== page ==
The Director of Public Prosecutions (DPP) has published his interim guidelines on when to prosecute in connection with assisted suicide. In effect, he has set out the circumstances when a prosecution is “unlikely”. Thus he has provided a frame within which individuals can avoid conflict with the law. He has created a special category for spouses and those not motivated for gain but by “compassion”.
There are many objections to this approach, including a lack of clarity as to what constitutes assistance. The BMA have objected and pointed out that it is a threat to the doctor patient relationship. The MDU have advised doctors not to cooperate or even discus assisted suicide with their patients.
Apart from the obvious reluctance to bring a case to court, there are likely to be great evidential problems as the main witness is dead and it is not possible to know what passed between them and their helpers. The interim guidelines represent an outline defence to those at risk of prosecution.
A consultation process was opened to the public and the MEA sent a strongly worded warning that this approach was so open to abuse that it represented a threat to vulnerable and elderly persons.
Meanwhile, the record shows that none of the 115 suicides of UK citizens in Switzerland has resulted in a prosecution. It is increasingly unlikely that anyone will be brought to trial and more cases probing the law are likely to occur in this country. The DPP appears to have ignored recent parliamentary votes against assisted suicide one as recent as last year. As the Care not Killing coalition, to which the MEA belongs, has pointed out a few determined individuals are coming to pose a danger to a huge number of vulnerable people. The law is effectively being made by a law officer.
The Liverpool Care Pathway
There has been criticism of this pathway for the terminally ill in the national press. One letter, also signed by the MEA, pointed out that the pathway can be misapplied to the non dying with lethal effect and that diagnosing imminent dying is not an exact science. This was followed by many letters from members of the public which gave instances of relatives who had been put on the pathway and who survived for long periods when eventually removed, often after prolonged pleading with medical and nursing staff.
The pathway has been updated and now includes more references to training and discussion but has still left open one of the most contentious issues, namely whether fluids should be withdrawn, The MEA have consistently said that there are practically no circumstances when oral fluids should be stopped and we think that fluids should be given by other means where there is a danger of opiate derivatives and dehydration causing terminal delirium. We are also concerned about the use excessive sedation which deprives a patient of consciousness.
The result of this controversy is that some patients will refuse the Liverpool Care Pathway in an advance directive. We know of two organisations producing cards or bracelets refusing it.
The problem seems to have arisen because the pathway, developed in hospices for people with end stage cancer has been applied in other circumstances where imminent death is not inevitable.
The Archbishop of York, commenting on a spate of disciplinary actions against employees for expressing such benign sentiments as a willingness to pray for a sick person , and have been subject to suspension or brought before employment tribunals.
The Archbishop of York Dr Sentamu said;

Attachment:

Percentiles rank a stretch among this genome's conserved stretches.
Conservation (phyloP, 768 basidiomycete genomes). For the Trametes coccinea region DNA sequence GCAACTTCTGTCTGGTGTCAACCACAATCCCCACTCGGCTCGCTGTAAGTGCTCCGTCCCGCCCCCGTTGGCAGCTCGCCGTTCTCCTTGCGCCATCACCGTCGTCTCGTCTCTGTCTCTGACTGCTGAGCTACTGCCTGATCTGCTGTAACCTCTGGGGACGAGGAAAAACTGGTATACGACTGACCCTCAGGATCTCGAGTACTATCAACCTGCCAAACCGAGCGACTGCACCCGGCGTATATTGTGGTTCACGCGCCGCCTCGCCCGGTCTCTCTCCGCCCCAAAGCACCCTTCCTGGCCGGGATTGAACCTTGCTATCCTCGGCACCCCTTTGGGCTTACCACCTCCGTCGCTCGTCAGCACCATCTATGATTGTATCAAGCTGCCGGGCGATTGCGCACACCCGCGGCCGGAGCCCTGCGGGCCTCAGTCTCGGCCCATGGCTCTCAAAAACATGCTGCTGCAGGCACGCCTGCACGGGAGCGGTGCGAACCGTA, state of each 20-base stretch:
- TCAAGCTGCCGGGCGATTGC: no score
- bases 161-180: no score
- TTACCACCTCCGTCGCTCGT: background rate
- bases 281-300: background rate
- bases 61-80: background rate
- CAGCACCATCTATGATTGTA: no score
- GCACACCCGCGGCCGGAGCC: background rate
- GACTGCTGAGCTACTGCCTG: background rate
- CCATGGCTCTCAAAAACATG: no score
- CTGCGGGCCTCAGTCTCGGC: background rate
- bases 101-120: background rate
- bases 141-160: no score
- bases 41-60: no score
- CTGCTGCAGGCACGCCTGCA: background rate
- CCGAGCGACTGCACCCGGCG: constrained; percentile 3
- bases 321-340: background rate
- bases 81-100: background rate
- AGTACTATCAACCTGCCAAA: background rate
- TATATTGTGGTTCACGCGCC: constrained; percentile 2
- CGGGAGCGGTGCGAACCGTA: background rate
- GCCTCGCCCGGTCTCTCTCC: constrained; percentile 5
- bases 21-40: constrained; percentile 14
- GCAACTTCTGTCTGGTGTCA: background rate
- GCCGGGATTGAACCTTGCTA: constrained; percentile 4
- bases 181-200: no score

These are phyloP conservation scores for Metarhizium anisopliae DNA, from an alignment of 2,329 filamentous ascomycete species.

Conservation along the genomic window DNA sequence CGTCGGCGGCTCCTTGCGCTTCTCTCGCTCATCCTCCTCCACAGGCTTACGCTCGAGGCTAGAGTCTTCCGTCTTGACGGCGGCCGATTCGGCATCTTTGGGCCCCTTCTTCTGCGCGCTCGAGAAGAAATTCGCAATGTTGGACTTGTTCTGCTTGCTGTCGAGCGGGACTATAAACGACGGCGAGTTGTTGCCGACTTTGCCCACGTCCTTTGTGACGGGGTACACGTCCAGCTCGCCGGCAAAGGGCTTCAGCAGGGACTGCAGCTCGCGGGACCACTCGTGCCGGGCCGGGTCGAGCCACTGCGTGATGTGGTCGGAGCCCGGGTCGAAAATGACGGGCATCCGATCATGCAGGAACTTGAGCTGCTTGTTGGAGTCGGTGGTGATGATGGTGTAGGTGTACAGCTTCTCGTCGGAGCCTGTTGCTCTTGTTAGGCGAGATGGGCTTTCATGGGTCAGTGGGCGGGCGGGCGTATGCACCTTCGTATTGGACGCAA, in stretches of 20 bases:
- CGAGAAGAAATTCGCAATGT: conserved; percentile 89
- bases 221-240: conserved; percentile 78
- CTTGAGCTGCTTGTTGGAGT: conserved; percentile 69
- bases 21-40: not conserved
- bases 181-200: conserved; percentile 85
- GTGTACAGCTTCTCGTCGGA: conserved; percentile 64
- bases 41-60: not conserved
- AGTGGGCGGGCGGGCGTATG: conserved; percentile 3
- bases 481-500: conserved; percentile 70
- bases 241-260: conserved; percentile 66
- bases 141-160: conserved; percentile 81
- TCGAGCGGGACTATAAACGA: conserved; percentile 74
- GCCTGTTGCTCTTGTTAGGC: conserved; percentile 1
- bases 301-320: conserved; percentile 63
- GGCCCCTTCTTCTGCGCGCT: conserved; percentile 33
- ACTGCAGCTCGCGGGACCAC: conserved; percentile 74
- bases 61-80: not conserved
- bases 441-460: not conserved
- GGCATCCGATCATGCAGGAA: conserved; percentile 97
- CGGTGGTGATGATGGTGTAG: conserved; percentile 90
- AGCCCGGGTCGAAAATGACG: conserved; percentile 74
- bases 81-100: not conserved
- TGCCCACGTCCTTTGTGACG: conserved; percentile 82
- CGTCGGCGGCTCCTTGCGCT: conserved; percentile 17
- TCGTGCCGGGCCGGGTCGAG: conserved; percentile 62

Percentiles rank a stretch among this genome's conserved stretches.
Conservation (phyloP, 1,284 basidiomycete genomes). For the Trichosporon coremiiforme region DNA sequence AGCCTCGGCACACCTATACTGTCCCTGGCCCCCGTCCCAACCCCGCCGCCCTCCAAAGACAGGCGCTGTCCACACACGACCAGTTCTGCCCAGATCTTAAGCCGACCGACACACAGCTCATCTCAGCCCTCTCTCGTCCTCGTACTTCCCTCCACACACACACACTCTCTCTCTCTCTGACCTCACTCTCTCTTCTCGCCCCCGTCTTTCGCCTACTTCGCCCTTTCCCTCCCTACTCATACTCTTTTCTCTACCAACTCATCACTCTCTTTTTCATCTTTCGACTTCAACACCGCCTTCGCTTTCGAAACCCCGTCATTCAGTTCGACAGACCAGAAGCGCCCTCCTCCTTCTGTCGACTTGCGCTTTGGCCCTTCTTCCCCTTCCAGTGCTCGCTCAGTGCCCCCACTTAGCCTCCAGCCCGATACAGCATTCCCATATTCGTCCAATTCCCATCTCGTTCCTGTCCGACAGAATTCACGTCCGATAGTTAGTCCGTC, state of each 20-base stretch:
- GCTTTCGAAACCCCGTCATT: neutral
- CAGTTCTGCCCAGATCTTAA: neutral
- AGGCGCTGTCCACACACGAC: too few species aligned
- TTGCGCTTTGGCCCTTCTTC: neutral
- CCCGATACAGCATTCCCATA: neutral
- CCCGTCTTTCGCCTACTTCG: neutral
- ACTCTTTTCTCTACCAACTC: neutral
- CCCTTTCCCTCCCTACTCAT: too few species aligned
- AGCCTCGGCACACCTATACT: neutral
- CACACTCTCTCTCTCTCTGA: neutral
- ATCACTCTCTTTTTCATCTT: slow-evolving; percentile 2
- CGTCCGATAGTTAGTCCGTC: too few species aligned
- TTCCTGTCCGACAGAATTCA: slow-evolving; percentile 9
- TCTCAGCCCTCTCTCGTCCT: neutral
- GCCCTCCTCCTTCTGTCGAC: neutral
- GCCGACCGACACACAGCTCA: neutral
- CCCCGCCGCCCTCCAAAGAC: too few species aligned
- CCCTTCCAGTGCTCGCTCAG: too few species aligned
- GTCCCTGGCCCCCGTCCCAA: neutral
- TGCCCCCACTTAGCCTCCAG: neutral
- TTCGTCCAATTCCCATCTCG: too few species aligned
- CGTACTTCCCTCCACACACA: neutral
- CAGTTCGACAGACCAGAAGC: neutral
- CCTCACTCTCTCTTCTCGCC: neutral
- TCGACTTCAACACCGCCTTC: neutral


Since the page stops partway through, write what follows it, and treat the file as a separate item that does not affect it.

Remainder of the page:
“Those who display intolerance and ignorance, and would relegate the Christian faith to just another disposable lifestyle choice, argue that they operate in pursuit of policies based on the twin aims of “diversity and equality”. Yet in the minds of those charged with implementing such policies “diversity”, apparently means every colour and creed except Christianity”.
Baroness Warsi, Shadow Minister for Community Cohesion and a Muslim said,
“It’s an agenda driven by the political-elite, who have hijacked the pursuit of “equality” by demanding a dumbing down of faith. It’s no wonder that this leads to accusations in the media that our country’s Christian culture is being downgraded”
Baroness Scotland the Attorney General said that,
“Faith isn’t an optional extra or something that you put on, like a hat on Sundays, and take off for the rest of the week. It goes through you like a stick of rock. It is reflected in what you are and what you do”.
Caroline Petrie, a Christian nurse from Somerset was suspended for offering to pray for a patient but was ultimately reinstated after a media campaign. A Christian registrar was threatened with the sack when she asked for her religious beliefs on same sex unions be accommodated. Her case has gone to the Court of Appeal after lawyers for her said that she had been the victim of a “witch hunt” when her case was before an employment tribunal.
In general terms , the MEA have always taken the view that a patient’s spiritual needs should be addressed in their care plan. And that a religious history should be part of normal health documentation.
Government’s abortion guidance in Northern Ireland challenged
Despite abortion being illegal in Northern Ireland government guidance called for medical providers to give
non- directive counselling to women who might be considering abortion.
The Society for the Protection of Unborn Children (SPUC) successfully appealed against this in the Belfast High Court arguing that because abortion remains illegal in Northern Ireland it was wrong to expect medical providers to give such counselling and the guidance was also wrong regarding non-participation in abortion (conscientious objection ).
The judge ruled in favour of SPUC on both matters and ordered cost against the Northern Ireland Department of Health, Social Services and Public Safety.
Please see separate paper on two recent books by Dr G Craig
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